159. 159
    Belafon (formerly anonevent) says:

    Others may have said this, but if someone brings up Clinton as being more liberal than Obama, ask them why Obama has had to repeal DADT, undo DOMA, handle the problems with cutting back on Medicarewelfare, and overcome a number of the “third way” problems that Clinton caused?

    Clinton was not more liberal than Obama. He got a better economy and a less dangerous world than Obama started with. He was more conservative.

    And I know that he tried to pass UHC, but his response to the defeat was to give more away. Even with one party deciding it would not help a black man govern, Obama has gotten a number of things accomplished.

    ETA: I meant welfare, not medicare.

  160. 160
    Corner Stone says:

    “Dear Forum,
    I never expected something like this to happen to me, but last weekend I was at this party…”

  161. 161
    burnspbesq says:

    @Roger Moore:

    Which have fuck all to do with what crashed the economy.

    And everything to do with why the policy response to the crash was so inadequate. The deficits that Bush ran up made it politically possible for the Republicans to argue that we couldn’t afford to do a big enough stimulus.

  162. 162
    jl says:

    @burnspbesq:

    ” ‘Clinton’s big thing, at least for his second term, was balanced budget. He did it without gutting the government and the economy did very well.’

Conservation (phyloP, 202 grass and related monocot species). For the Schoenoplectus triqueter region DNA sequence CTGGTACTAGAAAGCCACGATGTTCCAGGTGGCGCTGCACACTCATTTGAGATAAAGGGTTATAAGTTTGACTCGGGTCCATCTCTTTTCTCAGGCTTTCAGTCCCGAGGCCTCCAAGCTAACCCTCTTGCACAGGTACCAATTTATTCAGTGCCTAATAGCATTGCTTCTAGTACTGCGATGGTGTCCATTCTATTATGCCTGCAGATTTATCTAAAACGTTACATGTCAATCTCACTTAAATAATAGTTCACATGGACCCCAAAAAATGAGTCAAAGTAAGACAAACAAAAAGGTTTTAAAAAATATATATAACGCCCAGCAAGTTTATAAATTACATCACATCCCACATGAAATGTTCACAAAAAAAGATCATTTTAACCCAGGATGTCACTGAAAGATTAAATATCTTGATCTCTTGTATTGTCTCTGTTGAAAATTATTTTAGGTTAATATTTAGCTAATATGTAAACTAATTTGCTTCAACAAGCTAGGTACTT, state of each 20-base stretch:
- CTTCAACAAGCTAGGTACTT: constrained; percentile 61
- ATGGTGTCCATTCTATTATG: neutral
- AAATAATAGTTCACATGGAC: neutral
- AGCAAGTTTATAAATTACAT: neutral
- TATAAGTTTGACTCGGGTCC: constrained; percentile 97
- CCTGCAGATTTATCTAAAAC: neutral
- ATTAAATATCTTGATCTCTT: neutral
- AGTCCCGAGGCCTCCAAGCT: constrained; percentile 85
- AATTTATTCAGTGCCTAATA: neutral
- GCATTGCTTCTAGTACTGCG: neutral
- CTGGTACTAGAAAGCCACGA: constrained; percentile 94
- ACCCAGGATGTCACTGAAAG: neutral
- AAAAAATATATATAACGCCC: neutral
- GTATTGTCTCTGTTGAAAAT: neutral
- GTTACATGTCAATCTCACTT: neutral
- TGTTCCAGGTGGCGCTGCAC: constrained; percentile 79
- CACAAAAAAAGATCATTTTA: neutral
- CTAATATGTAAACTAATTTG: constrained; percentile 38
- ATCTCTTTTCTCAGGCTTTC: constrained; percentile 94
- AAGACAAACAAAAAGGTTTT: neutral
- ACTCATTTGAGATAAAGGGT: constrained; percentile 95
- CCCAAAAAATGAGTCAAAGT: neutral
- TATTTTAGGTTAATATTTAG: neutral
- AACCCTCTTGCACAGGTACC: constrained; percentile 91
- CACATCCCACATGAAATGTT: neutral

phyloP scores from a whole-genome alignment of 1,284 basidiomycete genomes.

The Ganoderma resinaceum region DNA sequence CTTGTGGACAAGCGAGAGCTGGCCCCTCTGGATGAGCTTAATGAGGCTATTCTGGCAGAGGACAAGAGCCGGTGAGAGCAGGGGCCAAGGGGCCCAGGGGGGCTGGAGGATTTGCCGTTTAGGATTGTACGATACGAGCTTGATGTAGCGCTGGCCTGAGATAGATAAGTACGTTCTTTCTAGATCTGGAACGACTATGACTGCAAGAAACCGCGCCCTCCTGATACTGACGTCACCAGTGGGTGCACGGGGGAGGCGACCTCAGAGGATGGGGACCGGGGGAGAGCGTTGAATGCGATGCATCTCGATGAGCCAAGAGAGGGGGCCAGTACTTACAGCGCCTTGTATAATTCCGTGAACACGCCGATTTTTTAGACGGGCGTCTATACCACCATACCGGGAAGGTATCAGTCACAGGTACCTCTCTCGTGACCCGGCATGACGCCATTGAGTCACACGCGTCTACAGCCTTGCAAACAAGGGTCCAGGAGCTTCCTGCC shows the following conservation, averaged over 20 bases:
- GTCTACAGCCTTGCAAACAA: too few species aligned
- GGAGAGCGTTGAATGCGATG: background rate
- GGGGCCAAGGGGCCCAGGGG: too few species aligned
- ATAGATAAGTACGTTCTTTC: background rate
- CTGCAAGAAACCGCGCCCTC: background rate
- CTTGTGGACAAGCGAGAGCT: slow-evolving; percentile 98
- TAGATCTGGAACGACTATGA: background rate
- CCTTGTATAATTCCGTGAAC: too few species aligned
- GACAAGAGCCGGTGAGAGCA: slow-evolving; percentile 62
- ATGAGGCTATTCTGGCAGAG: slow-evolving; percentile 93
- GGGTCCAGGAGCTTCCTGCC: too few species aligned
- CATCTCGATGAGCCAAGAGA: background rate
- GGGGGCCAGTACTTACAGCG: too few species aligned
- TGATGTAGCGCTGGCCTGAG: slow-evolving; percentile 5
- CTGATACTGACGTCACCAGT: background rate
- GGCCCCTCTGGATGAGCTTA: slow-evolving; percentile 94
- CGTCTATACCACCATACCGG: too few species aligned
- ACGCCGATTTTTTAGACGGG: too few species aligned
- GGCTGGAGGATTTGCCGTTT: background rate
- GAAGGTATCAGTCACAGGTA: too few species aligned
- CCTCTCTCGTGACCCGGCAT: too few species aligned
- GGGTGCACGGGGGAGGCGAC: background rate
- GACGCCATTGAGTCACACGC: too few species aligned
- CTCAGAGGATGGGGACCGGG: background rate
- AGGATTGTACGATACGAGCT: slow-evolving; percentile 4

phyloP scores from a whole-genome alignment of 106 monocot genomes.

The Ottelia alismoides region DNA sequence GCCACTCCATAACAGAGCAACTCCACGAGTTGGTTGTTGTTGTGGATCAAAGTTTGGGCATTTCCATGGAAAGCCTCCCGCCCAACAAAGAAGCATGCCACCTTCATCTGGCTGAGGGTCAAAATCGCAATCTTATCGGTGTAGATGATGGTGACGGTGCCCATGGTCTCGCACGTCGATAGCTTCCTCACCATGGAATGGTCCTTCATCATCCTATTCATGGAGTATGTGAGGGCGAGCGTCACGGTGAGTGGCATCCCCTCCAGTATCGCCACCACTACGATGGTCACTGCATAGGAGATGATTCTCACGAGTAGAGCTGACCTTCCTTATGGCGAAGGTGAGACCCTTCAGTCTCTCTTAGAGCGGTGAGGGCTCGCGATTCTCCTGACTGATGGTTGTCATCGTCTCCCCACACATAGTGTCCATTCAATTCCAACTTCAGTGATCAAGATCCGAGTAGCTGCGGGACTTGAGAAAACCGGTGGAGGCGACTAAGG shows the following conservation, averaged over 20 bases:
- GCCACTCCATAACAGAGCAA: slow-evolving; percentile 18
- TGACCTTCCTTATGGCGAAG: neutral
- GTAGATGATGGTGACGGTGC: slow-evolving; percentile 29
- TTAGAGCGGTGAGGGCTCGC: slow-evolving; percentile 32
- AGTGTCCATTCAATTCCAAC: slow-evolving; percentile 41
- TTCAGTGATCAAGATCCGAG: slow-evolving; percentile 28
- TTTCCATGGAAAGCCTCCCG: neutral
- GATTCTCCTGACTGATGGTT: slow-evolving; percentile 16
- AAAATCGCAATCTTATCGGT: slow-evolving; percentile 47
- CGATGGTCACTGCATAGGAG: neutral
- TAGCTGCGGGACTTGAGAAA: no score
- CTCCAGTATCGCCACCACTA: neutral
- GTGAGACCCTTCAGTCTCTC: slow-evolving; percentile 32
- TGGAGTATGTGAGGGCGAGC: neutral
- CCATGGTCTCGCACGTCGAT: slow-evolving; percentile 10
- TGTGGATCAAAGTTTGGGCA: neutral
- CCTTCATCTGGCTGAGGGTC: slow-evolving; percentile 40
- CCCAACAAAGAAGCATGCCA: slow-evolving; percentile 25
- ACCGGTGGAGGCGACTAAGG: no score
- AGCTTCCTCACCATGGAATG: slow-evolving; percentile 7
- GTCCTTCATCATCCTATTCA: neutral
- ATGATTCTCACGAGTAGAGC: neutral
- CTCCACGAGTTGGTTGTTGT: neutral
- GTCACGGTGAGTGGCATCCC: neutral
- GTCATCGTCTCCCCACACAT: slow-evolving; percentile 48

I think you’ve got the causation going in the wrong direction. Clinton was the beneficiary of an economy that was going 2,000 mph. Not the converse ”

    Wait up, wait, wait! The Clinton bashing has gone too far.

    1993, real GDP growth was dropping. It took guts for Clinton to call for his tax hike. Then in 1995 when economic growth was dropping again and GOP screaming to repeal the tax hike, Clinton did not fold.

    You can call the roller of big cigars, the corpuscular one, and get him to fess up to all sort of concupiscent neoliberal deviltry, but just as much as any recent presidents he made his good economic record.

    We can now praise all good Democrats, until after the damn election, OK?

  163. 163
    BGinCHI says:

    @Corner Stone: “I’m a blogger at a large Northeastern pet appreciation and politics concern. My friends tell me I have a nice physique….”

  164. 164
    IamNoYoda says:

    I am a hard-core liberal. I am no obot. I am disappointed by many policies his administration has put out and/or continued from Bush’s, especially disgusted by his secrecy, drone program, etc. But for those “liberals”, who are dissatisfied with Obama,to say how awesome Clinton was compared to Obama, that’s just really screwed up. their heads are totally buried in their holes. Do such “liberals”really exist?

  165. 165
  166. 166
    burnspbesq says:

    @jl:

    We can now praise all good Democrats, until after the damn election, OK?

    You have no idea how OK I am with that.

  167. 167
    burnspbesq says:

    The Democratic theme song.

    http://www.youtube.com/watch?v=5Z3qOzsVviI

  168. 168
    amk says:

    @John Cole: Bingo.

  169. 169
    Corner Stone says:

    @IamNoYoda:

    Do such “liberals”really exist?

    Only in DougJ’s feverish orifices.

  170. 170
    Tom Q says:

    @burnspbesq: Unfortunately, there are too many Democrats who are almost physically incapable of this. They’ll tell you they’re voting Obama, but not without a litany of how many regrets are attached. They did the same thing to Clinton in ’96. (I remember Ileana Douglas being on Bill Maher’s Show saying “I’m a Democrat and I’m ashamed of who I’m voting for”. Way pre-Lewinsky, of course)